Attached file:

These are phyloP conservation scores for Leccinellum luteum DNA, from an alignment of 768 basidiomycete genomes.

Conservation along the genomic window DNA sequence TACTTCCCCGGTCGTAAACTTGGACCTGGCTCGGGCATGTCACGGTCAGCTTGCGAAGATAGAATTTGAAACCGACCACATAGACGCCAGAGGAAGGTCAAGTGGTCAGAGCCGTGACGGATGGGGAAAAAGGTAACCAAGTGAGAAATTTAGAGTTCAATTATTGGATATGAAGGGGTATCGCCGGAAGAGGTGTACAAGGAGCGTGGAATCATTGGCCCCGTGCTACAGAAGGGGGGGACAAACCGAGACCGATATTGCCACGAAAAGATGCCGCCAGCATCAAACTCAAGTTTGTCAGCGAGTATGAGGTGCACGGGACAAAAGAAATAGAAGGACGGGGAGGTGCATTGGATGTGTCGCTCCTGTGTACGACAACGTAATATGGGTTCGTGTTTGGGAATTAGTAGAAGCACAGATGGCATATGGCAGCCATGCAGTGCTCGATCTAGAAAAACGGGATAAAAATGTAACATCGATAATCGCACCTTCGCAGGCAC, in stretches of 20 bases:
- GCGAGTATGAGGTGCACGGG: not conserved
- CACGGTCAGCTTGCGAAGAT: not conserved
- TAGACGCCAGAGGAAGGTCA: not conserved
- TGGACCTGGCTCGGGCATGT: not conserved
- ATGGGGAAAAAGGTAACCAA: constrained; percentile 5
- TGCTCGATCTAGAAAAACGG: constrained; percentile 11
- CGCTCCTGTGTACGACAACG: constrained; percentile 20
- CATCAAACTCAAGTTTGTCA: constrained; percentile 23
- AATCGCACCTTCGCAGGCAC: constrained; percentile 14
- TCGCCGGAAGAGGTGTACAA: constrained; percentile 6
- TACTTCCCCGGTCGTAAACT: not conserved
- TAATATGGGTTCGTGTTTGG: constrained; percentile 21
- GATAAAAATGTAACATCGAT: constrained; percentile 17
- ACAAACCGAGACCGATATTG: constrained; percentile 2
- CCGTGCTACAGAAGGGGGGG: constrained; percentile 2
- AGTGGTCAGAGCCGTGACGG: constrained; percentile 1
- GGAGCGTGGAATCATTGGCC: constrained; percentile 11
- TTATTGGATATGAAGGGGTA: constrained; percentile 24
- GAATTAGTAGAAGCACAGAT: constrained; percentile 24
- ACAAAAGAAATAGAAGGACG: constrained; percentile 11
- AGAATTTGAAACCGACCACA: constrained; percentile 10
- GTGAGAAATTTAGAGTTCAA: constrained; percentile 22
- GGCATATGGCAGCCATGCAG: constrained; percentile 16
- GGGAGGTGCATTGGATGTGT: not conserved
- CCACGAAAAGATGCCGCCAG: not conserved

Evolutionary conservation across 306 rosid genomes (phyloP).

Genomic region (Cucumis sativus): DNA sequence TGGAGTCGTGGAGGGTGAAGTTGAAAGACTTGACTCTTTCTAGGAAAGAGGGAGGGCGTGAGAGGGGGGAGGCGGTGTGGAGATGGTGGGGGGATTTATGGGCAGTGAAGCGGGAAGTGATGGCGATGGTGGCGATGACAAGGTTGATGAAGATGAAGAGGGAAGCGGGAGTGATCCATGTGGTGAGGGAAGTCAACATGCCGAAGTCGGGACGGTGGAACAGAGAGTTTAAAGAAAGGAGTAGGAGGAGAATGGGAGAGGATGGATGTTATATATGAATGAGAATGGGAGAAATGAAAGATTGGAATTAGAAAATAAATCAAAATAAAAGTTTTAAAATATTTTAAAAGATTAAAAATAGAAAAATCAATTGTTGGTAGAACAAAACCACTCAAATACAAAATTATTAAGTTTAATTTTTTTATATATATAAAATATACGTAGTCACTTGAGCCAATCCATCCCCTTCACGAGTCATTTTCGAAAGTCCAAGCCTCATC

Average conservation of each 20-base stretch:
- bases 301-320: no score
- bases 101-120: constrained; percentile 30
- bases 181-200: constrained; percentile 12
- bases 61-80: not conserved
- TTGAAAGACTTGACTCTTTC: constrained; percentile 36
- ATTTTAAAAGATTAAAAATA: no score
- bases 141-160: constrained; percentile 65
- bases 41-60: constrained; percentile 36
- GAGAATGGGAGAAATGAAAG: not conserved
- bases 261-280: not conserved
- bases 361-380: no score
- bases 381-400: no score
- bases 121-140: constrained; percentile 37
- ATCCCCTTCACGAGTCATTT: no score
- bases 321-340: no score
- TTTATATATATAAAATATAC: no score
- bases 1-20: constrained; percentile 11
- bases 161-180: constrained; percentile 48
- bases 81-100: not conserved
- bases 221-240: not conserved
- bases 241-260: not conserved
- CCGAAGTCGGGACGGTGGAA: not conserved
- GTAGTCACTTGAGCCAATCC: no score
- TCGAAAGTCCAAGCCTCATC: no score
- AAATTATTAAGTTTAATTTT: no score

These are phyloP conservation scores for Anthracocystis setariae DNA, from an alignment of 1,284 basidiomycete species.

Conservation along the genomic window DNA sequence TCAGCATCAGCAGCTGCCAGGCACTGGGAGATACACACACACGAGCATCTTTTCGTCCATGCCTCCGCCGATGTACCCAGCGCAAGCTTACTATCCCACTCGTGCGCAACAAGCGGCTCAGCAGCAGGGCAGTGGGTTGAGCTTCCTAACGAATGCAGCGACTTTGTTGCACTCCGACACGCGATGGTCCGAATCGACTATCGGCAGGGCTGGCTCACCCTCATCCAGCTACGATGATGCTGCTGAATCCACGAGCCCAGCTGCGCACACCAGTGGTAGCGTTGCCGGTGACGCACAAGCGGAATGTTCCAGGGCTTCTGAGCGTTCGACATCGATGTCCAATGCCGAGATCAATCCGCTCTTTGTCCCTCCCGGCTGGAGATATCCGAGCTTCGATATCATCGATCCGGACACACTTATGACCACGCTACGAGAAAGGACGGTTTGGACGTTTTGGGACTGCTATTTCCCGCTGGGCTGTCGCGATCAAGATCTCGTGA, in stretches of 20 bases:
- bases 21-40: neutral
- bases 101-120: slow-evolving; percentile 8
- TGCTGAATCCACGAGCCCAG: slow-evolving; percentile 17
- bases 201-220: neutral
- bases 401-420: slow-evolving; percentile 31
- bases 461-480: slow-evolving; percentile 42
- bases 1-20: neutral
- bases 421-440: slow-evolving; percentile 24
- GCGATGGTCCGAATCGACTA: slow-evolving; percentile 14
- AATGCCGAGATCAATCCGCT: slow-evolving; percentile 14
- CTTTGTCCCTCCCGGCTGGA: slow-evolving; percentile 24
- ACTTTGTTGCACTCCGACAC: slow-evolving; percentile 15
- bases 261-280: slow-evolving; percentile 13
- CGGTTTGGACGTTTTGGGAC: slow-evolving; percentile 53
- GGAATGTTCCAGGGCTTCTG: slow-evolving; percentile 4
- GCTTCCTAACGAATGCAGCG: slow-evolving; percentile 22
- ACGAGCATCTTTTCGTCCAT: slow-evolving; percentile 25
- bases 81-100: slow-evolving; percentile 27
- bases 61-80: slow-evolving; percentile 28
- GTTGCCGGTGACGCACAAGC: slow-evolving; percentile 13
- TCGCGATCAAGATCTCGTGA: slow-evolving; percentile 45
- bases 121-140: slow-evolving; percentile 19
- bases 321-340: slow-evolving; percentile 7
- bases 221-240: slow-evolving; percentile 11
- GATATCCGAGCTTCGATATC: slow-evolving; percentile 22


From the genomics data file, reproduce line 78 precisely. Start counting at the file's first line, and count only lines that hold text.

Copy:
- TCGCGATCAAGATCTCGTGA: slow-evolving; percentile 45